In light of the incredible hype machine that propelled Facebook onto every front page and magazine cover and lead story in the nation, the performance of the stock-to-save-mankind could only be described as…uh, well…flat. Analysts were all atwitter (no pun intended) with what was expected to be the greatest IPO in the history of the market. At the end of the day, the incredible, most excellent, spectacular, stupendous stock of a million lifetimes rocketed all the way up to…uh, about $38. Exactly where it started – 38.27 at the close.
Facebook was supposed to be the greatest thing ever to happen to high tech since the bubble burst in the 90s…Now it looks like “analysts” might have been bit premature in their assessments of facebook’s ability to heal the sick, raise the dead and divert the oncoming asteroid that was on a collision course with Earth. Thank God for Facebook, it’s here to save mankind!
Only it didn’t. And I’m wondering if it ever will. New users are trending down, revenue per user is flat. And to make it a 100 Billion dollar company, they’d have to have about half of the planet on board…so far they’re about 15% of the planet. They got a long way to go.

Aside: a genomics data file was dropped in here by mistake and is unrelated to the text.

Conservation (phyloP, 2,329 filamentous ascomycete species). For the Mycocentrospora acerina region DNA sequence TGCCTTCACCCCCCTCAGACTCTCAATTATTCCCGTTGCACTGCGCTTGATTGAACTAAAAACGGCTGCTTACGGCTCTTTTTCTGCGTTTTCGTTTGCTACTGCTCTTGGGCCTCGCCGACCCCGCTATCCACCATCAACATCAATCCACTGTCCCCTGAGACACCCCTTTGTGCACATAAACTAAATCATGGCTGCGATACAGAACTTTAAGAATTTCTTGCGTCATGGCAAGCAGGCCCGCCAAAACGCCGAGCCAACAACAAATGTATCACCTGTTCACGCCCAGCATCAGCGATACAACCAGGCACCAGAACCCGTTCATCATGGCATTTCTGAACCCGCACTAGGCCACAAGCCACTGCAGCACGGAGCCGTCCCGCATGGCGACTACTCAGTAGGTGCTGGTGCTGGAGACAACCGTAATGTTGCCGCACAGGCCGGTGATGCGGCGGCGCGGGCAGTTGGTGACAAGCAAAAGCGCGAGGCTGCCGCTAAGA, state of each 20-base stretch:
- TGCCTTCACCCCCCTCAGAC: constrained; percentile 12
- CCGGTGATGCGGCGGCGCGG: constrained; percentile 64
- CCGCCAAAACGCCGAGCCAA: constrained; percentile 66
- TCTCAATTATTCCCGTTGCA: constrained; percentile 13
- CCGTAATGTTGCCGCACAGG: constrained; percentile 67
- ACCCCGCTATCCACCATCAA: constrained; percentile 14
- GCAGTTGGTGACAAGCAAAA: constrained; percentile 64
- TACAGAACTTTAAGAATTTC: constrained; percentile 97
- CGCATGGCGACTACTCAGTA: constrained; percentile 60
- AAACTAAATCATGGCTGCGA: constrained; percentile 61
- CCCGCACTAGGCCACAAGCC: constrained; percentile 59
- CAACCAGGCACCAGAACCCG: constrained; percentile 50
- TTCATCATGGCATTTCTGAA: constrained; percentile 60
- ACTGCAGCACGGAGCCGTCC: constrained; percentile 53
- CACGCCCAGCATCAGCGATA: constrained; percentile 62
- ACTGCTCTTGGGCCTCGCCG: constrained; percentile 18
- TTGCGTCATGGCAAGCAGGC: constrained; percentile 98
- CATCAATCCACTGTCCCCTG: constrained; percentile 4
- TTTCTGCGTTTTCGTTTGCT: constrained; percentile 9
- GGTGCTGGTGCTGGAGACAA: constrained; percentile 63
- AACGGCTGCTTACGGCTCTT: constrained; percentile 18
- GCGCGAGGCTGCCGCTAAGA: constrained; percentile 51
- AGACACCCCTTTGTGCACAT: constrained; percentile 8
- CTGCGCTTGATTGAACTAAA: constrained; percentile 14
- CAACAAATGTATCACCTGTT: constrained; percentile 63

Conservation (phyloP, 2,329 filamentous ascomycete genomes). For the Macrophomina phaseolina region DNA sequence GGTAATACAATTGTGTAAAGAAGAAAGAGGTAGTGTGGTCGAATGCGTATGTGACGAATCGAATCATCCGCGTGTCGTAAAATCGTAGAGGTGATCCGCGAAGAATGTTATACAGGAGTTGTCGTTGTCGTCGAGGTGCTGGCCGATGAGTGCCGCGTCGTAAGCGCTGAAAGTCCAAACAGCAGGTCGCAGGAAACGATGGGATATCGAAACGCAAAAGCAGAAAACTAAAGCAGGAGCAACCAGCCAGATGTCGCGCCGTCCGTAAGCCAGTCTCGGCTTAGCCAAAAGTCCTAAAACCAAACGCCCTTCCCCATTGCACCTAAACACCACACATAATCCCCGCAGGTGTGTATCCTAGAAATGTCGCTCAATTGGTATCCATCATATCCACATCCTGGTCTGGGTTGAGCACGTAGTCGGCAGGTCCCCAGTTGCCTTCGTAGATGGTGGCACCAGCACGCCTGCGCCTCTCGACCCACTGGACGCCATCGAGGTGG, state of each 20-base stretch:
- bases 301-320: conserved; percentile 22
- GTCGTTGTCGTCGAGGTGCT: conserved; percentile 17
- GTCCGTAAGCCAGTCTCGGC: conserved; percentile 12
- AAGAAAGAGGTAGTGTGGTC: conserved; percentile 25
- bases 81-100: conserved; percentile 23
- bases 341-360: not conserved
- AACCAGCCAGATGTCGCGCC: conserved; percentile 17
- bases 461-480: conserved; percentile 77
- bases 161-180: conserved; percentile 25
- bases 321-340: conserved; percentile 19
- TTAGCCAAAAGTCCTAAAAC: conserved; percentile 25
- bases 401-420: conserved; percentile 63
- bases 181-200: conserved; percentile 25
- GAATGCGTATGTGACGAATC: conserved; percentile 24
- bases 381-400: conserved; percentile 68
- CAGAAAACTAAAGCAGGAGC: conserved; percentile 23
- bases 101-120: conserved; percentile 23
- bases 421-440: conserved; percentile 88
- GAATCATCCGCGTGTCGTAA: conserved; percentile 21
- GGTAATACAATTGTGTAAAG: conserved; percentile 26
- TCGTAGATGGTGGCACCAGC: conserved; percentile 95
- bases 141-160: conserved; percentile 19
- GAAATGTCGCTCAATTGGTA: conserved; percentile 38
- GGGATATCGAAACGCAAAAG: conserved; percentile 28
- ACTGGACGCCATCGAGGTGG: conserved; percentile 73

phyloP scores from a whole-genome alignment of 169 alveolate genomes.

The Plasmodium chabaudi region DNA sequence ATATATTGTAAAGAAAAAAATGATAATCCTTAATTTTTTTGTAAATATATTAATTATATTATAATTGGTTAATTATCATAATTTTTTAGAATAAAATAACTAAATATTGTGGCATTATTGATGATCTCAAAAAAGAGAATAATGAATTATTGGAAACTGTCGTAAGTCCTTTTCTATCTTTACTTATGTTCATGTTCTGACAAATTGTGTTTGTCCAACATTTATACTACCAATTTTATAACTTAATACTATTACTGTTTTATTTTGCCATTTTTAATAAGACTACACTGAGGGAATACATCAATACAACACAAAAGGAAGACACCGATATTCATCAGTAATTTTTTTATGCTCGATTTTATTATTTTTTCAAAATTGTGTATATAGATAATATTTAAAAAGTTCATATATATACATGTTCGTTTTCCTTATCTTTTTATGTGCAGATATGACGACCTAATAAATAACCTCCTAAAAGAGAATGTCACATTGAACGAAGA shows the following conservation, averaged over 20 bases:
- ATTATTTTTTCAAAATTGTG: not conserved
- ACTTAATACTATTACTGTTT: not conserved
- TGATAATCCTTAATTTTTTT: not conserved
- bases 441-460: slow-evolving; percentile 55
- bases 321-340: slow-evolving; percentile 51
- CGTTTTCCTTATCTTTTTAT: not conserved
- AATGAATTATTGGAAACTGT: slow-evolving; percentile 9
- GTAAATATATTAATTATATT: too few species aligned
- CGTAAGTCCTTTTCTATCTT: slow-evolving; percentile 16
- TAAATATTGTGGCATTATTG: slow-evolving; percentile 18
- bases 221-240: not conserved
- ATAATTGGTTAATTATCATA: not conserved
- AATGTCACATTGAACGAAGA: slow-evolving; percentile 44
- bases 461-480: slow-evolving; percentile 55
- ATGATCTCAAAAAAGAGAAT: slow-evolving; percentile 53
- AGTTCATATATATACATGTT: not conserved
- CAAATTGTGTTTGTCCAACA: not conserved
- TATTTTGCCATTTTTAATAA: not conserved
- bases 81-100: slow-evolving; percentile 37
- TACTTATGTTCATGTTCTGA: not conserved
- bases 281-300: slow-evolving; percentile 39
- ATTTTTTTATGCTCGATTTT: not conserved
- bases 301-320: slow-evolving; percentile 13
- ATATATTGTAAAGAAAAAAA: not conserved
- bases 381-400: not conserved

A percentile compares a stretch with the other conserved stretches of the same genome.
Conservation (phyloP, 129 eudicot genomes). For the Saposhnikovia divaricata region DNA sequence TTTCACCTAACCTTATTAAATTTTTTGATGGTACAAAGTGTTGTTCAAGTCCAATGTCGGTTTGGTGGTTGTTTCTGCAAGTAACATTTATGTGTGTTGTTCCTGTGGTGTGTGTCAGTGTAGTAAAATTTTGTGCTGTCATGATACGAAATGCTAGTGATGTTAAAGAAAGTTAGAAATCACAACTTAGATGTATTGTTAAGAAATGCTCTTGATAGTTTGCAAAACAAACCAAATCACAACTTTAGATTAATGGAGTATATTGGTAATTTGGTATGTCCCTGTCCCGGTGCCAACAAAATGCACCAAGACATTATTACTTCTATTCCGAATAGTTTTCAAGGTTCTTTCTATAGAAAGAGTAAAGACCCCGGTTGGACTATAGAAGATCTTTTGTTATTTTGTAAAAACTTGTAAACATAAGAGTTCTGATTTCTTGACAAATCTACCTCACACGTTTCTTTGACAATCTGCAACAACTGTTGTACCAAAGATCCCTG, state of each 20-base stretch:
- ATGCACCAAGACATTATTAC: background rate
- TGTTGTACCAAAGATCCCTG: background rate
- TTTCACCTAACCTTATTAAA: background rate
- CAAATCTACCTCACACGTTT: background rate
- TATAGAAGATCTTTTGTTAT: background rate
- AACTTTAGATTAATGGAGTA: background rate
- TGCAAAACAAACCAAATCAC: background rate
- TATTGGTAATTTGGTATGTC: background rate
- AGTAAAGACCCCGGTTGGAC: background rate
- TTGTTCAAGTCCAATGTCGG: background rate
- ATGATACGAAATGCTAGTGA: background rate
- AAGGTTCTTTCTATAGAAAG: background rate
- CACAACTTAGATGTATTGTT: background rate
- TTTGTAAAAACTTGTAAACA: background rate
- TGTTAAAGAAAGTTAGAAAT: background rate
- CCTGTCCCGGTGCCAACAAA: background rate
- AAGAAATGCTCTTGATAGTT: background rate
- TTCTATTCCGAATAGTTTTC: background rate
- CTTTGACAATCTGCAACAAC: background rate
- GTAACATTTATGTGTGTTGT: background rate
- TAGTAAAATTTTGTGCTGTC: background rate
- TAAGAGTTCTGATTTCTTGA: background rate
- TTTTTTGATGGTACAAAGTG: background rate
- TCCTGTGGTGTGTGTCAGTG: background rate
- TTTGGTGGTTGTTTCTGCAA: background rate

And now there’s gotta be some egg on the Facebook of every pundit who relentlessly hyped it. And you can bet there’s some red-faced Facebookers wondering how the stock fell so flat on it’s face-…wait for it…wait for it…OK – never mind.
But you get it, right? This was almost as important as Jesus. Now pundits will backtrack and say that 38 was the right price for the stock to be offered and Facebook didn’t “leave any money on the table,” and that “market has spoken and operated efficiently.”
Bullshit. What happened was they pimped it for all they could, squeezed every bit of life out of it they could through marketing and hype and spin and what they got was a flat open, a small surge and a flat close. FLAT – and for a Superman of a stock, flat is like dead.
I’d rather have gold than a share of Facebook. If I had a choice between buying gold and buying Facebook, that’s a no brainer. I’m buying gold in a heartbeat. Because gold is not going to be replaced by Pinterest, Instagram, or Zookster, (I made that up, I think). The value of gold will stay strong when Facebook and all the others fade and are replaced by better, more refined, more efficient, Stepford versions of themselves. If you want to visit a gold buyer who’ll give you straight answers to your questions, call me at Houston Gold Merchants. 832 259 7225